Lifting oil export ban makes sense

Published on Wednesday, 11 February 2015 20:16 - Written by

How rare is it for common sense to come out of Washington? Because this makes perfect sense:

“Falling oil prices have some Texas lawmakers looking to reshape U.S. policy on crude oil in the mold of another iconic Texas product: Blue Bell Ice Cream,” the Dallas Morning News reports. “Blue Bell’s motto is ‘We eat all we can, and we sell the rest.’ Texas legislators think that should also apply to oil by lifting the ban on crude oil exports — a policy that’s been in place since the oil crisis of the 1970s.”

Oil exports make perfect sense. So do exports of natural gas.

“A drop in the price of crude, from about $100 in mid-2014 to around $50 now, has threatened to halt the recent boom in U.S. oil production,” the News explained. “The oil industry is slashing thousands of jobs and looking at selling off assets in response. The price drop has heated up discussions in Washington of lifting the export ban on crude oil — and Texans are leading the charge. On Tuesday, Rep. Joe Barton, R-Arlington, filed a bill to ‘remove all restrictions on the export of crude oil, which will provide domestic economic benefits, enhanced energy security, and flexibility in foreign diplomacy.’”

Alex Mills of the Texas Alliance of Energy Producers explained recently why this makes sense.

“Oil production has grown more in the United States over the past five years than anywhere else in the world,” he wrote. “With these changes has come a widening gap among the types of oil that U.S. fields produce, the types that U.S. refiners need, the products that U.S. consumers want, and the infrastructure in place to transport the oil. Allowing companies to export U.S. crude oil as the market dictates would help solve this mismatch. Removing all proscriptions on crude oil exports will strengthen the U.S. economy and promote the efficient development of the country’s energy sector. Crude oil exports could generate upward of $15 billion a year in revenue by 2017 at today’s prices, according to industry estimates.”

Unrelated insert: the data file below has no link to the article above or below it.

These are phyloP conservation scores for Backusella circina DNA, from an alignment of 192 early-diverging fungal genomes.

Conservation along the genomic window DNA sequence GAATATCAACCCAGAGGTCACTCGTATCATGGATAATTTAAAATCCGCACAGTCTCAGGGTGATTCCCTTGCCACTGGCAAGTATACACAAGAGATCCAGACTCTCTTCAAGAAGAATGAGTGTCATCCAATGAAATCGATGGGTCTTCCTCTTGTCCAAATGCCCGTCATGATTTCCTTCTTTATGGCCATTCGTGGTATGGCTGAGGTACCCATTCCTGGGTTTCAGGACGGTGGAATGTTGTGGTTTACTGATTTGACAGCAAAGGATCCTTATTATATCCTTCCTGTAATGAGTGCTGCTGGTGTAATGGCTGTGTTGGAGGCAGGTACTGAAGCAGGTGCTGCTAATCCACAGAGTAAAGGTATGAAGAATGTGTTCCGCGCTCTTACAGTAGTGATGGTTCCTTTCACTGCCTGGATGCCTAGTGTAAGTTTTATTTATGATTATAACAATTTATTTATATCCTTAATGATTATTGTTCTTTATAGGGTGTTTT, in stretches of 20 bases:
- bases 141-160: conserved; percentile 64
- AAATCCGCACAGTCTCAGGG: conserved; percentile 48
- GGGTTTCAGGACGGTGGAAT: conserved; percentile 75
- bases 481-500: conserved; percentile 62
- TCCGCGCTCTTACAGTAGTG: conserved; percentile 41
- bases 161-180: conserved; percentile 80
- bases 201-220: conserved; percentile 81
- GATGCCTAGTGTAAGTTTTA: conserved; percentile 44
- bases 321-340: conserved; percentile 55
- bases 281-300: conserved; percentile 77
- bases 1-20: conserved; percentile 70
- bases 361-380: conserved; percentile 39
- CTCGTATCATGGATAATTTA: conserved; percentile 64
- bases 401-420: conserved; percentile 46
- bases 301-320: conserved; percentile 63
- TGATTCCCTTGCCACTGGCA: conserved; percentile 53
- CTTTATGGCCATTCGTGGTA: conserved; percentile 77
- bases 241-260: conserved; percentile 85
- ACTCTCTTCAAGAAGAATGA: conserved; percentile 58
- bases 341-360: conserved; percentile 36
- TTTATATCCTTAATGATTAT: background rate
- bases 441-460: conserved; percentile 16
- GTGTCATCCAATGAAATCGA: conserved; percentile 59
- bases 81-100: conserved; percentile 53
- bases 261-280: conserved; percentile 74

Some worry that exporting oil could drive up gasoline prices, which are already starting to increase.

“But research by Michael Plante, a senior research economist at the Federal Reserve Bank of Dallas, shows that lifting the export ban might lower prices at the pump,” the News countered. “That’s also supported by a Congressional Budget Office report from December 2014, and a slew of other independent analyses.”

How? By stabilizing the market and encouraging expanded exploration and extraction.

And then there’s the issue of jobs. With the restrictions in place, oil companies are pressured by simple economics to fund exploration and development in other countries. With the export ban lifted, those companies would inevitably do more in the U.S.

There’s even an environmental benefit. Crude oil produced here and sold on the world market is likely produced more cleanly than, say, crude from Russia.

So it’s nice to see common sense in Washington — even if it was brought there by Texans.